Seasonal jobs, after all, are a reality. During the Christmas season, a department store will really need additional manpower to cater to an expected surge of customers. The same is true for a bookstore during school opening is at hand.

It would be suicidal for establishments to put seasonal workers on the regular payroll and give them salaries and benefits the whole year round when they are effectively productive and needed only for a couple of months a year.

On the other hand, a seasoned and committed regulatory office can easily spot positions in a company that really require full-time employees but are continually filled in by seasonal workers. This part of the enforcement routine is what must be strengthened.

The timely issuance of new DOs or EOs in areas of enforcement that need to be improved is the kind of flexibility that is needed to enable the Philippine labor force to improve and compete vis-à-vis the global competition.

Labor empowerment

The last point that needs to be underscored is the need to improve the quality of our workers. Company human resource officers categorize rank-and-file labor as skilled and unskilled, while those in the professional ranks are classified according to the level of expertise.

Many of those who enter the blue-collar job market with no work experience will often fail a six-month probationary period either because of a lack of discipline (exhibiting a high incidence of tardiness and absences) or a low absorptive capacity for improving on the job.

The best example for this would be in the construction sector, which has experienced a demand for workers in the real estate industry in recent years, and lately because of the government’s golden age of infrastructure program.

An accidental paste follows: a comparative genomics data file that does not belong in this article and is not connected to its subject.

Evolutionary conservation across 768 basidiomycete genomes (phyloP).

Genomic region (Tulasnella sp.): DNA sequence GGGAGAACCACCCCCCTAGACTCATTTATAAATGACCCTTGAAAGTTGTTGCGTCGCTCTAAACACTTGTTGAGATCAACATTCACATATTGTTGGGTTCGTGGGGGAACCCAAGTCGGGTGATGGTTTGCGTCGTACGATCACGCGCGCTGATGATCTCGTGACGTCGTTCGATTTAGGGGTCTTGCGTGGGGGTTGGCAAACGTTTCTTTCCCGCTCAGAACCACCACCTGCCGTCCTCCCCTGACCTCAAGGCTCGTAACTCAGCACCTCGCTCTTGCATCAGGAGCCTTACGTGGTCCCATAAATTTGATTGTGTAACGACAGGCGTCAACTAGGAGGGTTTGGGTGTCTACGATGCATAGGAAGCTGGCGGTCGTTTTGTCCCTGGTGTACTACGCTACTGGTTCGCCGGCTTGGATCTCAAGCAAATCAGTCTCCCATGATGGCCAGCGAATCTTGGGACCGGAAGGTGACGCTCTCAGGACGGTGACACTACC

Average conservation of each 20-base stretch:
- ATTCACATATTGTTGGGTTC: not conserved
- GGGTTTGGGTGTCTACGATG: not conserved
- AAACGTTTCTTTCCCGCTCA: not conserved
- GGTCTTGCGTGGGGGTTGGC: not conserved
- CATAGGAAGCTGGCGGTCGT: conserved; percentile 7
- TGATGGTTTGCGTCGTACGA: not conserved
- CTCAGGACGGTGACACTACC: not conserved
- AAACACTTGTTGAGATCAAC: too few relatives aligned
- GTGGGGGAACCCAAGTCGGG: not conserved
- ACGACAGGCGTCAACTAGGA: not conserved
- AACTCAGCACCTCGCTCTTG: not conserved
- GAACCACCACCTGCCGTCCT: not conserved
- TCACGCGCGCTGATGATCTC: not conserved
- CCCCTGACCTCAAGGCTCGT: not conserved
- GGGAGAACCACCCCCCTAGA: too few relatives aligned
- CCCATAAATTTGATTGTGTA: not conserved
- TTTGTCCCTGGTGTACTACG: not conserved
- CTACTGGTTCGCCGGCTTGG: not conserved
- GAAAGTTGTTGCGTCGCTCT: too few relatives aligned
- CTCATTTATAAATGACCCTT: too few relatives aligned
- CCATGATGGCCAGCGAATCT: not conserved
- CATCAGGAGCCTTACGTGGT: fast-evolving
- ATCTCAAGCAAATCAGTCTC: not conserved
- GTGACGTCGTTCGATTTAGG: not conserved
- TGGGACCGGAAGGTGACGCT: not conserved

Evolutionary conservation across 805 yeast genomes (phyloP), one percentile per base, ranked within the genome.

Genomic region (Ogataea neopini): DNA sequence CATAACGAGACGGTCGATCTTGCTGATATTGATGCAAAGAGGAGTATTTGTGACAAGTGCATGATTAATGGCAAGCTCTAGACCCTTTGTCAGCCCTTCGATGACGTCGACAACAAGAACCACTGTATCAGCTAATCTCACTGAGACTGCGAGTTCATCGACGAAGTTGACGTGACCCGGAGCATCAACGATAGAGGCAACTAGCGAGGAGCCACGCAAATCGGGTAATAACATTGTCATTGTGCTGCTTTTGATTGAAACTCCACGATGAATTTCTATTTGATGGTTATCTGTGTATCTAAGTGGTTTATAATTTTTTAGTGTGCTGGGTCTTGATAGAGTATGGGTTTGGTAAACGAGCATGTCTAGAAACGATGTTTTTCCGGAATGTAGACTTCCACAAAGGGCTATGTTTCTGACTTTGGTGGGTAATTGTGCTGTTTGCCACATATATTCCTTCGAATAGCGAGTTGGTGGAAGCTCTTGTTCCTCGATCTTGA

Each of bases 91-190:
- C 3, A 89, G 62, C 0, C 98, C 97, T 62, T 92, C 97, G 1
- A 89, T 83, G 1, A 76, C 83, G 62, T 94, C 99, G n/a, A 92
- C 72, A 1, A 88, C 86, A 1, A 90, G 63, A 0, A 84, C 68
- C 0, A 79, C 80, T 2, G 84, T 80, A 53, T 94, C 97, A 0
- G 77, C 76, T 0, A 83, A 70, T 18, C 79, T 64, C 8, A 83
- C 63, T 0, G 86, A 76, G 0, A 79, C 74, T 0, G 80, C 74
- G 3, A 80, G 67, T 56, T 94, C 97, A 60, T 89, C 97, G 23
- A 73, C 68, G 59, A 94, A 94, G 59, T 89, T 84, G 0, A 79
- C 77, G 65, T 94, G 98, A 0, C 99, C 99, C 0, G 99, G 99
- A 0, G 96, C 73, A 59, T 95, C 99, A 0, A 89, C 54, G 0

Recruitment departments of construction companies often complain of the unsuitability of blue-collar workers – masons, welders, machine operators, electricians – in project sites. The experience is worse with applicants who are not high school graduates.

Job mismatches and poor quality education

In the case of fresh graduates, among the reasons for their inability to readily get absorbed in the labor market would be job mismatches, and the poor quality of education resulting in being unsuitable for regular positions.

Many provincial colleges offer courses that are not synchronized with the job market, resulting in their graduates being forced to take on jobs that their education did not prepare them for. Diploma mills, on the other hand, will predictably churn out secretaries, for example, who do not have good communication skills.

While the above may seem detached from the issue of “endo,” a close look at the problems besetting labor unsuitability contribute to many workers not getting permanent positions in companies.

From experience though, workers and fresh graduates that show an aptitude for improving their knowledge are able to find better jobs and permanent positions in companies, or greatly improve their earnings by charging higher rates as self-employed contract workers.